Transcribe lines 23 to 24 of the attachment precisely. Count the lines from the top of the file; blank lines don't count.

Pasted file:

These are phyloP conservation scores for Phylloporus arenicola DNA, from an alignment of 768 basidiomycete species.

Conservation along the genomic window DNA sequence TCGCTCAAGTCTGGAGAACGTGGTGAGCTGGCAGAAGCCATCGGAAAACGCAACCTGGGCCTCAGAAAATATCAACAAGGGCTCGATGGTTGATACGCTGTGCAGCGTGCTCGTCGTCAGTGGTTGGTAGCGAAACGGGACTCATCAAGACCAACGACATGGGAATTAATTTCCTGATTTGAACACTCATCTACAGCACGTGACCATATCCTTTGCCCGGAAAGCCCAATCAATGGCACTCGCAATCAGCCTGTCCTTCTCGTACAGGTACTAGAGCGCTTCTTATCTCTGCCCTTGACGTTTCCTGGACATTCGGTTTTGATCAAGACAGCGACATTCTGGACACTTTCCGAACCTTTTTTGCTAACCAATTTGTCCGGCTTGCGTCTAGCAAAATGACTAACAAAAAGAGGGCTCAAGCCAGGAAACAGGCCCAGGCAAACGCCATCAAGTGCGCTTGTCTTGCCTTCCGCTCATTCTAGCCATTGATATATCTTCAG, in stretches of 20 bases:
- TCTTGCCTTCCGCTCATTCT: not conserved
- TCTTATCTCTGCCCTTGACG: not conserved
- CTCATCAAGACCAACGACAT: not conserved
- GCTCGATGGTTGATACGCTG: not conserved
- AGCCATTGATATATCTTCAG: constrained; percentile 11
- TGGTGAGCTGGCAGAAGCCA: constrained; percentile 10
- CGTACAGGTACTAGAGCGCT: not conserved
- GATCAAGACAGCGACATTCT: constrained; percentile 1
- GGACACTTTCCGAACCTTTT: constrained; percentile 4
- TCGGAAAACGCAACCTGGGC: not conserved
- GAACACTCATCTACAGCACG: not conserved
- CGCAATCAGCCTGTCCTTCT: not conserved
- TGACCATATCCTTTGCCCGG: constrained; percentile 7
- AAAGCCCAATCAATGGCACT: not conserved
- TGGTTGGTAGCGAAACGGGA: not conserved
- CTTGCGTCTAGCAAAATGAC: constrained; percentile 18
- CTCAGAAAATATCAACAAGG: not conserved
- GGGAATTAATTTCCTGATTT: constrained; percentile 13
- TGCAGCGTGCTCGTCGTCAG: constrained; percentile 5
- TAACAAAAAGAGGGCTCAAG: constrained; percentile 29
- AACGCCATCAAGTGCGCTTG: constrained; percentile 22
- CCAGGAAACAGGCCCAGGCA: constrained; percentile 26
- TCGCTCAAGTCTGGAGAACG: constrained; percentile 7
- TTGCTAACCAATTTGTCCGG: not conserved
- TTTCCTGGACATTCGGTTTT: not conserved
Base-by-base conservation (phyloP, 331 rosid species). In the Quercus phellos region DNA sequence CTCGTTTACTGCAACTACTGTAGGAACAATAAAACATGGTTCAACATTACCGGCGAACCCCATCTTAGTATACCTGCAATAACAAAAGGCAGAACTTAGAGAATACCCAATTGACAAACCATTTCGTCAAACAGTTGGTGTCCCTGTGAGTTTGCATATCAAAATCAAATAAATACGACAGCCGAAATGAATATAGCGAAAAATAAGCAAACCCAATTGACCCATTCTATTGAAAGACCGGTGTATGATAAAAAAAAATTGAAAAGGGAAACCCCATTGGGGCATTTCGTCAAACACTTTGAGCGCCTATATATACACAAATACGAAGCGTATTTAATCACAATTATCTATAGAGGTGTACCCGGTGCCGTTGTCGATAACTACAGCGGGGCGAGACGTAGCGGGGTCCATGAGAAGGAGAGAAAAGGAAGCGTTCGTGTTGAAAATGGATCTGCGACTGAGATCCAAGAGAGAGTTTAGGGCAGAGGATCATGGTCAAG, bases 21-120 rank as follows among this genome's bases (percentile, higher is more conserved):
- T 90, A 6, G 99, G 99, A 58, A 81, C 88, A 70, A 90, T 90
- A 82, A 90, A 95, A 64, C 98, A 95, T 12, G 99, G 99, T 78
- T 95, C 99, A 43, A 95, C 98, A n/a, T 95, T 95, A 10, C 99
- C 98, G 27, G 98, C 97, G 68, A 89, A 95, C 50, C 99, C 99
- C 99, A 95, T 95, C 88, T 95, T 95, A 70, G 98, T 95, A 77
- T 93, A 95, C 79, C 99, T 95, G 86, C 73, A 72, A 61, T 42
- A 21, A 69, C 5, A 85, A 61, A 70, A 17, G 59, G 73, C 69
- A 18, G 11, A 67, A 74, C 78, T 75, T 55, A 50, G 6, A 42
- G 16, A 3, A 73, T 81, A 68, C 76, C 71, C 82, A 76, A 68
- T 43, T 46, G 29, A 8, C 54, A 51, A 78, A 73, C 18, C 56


- AACGCCATCAAGTGCGCTTG: constrained; percentile 22
- CCAGGAAACAGGCCCAGGCA: constrained; percentile 26